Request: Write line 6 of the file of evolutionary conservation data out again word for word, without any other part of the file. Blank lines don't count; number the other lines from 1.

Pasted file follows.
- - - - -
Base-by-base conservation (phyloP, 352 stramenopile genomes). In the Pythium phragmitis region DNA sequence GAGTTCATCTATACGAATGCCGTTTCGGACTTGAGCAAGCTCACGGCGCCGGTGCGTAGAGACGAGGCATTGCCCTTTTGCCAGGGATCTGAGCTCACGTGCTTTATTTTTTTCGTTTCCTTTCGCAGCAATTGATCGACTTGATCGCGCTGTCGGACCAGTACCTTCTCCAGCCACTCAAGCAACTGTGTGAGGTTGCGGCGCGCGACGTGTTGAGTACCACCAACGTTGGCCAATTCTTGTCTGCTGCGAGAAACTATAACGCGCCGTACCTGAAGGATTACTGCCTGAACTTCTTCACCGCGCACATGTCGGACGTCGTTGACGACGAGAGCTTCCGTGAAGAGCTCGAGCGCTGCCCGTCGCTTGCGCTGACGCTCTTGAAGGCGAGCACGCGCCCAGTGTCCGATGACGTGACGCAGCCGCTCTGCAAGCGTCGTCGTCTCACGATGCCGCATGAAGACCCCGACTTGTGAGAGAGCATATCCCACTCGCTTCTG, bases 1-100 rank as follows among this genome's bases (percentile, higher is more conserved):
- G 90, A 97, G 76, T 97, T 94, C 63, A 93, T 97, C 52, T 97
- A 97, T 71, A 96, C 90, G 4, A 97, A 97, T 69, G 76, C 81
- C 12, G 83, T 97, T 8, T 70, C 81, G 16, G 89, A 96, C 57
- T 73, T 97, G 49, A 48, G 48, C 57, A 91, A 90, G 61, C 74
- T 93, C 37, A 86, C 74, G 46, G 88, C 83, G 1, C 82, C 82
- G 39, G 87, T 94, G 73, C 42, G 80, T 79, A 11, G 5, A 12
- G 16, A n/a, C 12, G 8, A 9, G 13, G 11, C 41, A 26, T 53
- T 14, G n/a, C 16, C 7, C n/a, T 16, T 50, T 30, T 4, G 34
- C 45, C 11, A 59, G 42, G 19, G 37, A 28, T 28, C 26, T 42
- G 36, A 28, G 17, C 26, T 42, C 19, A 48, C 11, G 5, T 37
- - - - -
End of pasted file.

- T 93, C 37, A 86, C 74, G 46, G 88, C 83, G 1, C 82, C 82